When I asked Uyiosa “Uyi” Igbinigie for his opinion on Joker, he gave me a very straightforward rundown of how he feels the character functions. “[Joker’s] definitely looking like a technical character. If we were trying to put him in a character archetype, [he’d be] more along the combo characters like Sheik and such, where you have to do a lot of hits in order to do massive damage, but then you get Arsene, which functions like [Cloud’s Limit Break mechanic] so you can get KOs really well.” Incidentally, even though he had a relatively low placing of 17th at the tournament, Uyi was also the winner of Muskrat’s five dollar Joker bounty, being the highest-placing solo Joker at the event.
Meanwhile, Mementos was also the subject of debate in regards to the stagelist moving forward. With the Hazards toggle set to Off, the harmful elements of Mementos (namely the trains that pass through the top and bottom blastzones) disappear, leaving a large, asymmetrical stage with a slope in the center, and two platforms in the center and on the left. “If 2GGaming [the major Southern California grassroots Ultimate tournament organization] runs it at their events, we’ll have to play on it,” Rafi said. At the moment, due to Mementos’s asymmetrical nature, the stage may only be run as a counterpick rather than a neutral starter stage. However, its unique aesthetic and acid jazz Persona soundtrack make it an endearing fan-favorite, so players strongly advocate for its inclusion in official stagelists.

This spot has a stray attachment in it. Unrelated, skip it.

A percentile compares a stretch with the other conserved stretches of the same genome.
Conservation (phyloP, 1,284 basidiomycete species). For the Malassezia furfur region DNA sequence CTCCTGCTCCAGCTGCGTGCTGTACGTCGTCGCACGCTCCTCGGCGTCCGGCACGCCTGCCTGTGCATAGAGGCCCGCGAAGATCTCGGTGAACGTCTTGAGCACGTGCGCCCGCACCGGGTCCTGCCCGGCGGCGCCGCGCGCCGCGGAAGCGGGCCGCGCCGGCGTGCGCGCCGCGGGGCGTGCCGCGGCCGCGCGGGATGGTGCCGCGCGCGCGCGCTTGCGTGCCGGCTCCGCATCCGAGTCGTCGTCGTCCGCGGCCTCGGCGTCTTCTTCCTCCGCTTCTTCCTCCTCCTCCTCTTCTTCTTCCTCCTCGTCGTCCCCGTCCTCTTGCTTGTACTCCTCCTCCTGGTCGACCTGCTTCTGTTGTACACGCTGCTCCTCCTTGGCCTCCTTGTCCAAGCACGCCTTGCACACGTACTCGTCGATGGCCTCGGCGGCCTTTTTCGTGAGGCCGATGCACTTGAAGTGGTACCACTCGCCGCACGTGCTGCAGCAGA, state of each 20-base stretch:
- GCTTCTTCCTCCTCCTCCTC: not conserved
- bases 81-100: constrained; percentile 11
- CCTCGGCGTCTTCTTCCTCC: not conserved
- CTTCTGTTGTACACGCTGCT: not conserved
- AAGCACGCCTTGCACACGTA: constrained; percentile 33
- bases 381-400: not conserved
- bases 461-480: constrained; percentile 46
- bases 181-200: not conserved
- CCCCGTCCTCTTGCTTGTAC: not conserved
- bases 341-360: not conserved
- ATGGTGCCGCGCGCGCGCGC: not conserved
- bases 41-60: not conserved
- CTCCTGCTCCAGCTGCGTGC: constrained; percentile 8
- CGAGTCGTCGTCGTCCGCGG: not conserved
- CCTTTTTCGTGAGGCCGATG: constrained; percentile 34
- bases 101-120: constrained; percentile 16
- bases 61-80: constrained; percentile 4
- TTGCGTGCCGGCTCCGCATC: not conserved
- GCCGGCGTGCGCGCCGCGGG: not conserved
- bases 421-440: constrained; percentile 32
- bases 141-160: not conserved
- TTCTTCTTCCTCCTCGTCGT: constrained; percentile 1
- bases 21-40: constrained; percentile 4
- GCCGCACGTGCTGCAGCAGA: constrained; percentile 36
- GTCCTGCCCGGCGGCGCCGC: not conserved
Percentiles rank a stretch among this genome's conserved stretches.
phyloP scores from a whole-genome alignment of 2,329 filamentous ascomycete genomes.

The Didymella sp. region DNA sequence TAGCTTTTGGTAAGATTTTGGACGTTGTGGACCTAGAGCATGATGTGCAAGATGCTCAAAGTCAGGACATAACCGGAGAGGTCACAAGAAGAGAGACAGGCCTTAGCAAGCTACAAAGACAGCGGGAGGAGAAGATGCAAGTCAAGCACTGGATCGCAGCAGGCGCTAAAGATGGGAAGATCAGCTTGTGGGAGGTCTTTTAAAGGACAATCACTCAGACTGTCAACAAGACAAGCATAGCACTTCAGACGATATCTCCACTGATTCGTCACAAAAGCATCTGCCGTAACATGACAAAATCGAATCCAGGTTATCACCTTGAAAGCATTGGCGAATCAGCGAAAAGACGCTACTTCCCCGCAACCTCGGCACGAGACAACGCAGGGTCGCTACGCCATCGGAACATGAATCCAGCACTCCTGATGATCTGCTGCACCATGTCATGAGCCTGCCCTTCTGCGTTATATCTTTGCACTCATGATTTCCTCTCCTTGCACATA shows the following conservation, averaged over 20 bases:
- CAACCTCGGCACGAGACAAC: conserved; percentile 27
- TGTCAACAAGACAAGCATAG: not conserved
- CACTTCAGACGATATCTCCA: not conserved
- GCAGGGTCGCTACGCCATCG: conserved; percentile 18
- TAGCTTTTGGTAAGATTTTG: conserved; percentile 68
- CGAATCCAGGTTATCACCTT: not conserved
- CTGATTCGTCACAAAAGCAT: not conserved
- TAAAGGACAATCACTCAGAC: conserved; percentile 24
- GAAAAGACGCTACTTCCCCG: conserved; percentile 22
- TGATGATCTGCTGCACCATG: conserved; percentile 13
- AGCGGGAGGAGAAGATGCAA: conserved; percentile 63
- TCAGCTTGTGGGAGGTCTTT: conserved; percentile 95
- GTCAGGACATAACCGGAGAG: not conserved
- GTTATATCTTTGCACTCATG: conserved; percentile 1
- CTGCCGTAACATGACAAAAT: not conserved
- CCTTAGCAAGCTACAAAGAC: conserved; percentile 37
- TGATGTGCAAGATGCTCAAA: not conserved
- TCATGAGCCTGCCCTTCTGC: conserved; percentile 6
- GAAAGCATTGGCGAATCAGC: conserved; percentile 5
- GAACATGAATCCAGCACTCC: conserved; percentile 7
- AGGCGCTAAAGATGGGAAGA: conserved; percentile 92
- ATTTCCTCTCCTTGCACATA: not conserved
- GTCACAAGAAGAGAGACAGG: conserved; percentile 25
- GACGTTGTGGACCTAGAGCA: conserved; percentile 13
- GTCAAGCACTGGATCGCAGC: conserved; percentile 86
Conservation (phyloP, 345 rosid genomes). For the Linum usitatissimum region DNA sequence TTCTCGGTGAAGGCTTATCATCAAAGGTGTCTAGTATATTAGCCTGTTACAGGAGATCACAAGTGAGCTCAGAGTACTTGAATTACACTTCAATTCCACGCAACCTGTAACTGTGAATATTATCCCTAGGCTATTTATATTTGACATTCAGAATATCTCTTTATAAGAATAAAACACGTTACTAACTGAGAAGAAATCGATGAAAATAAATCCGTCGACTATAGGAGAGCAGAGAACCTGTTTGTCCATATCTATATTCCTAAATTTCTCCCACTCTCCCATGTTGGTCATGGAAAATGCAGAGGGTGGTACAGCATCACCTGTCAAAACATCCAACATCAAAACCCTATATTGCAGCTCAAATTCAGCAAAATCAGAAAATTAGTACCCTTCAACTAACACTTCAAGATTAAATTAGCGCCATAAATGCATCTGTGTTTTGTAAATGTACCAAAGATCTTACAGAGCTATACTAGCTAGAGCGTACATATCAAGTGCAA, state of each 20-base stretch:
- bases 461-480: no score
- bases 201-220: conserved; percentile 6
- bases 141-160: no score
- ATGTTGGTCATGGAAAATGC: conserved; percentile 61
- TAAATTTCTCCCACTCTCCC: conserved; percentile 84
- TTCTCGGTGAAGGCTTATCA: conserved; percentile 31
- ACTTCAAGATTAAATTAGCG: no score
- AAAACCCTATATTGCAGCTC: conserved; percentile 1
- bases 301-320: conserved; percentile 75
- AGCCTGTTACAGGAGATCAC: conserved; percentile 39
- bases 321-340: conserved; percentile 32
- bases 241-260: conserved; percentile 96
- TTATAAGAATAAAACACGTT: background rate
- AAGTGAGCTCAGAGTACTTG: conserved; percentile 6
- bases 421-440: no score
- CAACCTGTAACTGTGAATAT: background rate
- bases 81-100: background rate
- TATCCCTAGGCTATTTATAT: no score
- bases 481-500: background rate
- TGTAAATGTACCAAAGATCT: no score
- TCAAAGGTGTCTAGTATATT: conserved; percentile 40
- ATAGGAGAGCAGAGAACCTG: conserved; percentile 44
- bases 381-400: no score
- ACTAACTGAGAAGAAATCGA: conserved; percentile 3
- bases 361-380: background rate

In the end, Joker’s stunning inclusion into Smash alongside the Mementos stage are bound to shake up the Ultimate metagame. The new character has stolen the hearts of both new and current players, and once his abilities are further explored, he may even have the potential to clinch out tournament wins. While it’s safe to say that no one saw Joker’s invite to the prestigious mascot fighter coming, everyone is still excited to see how he’ll perform.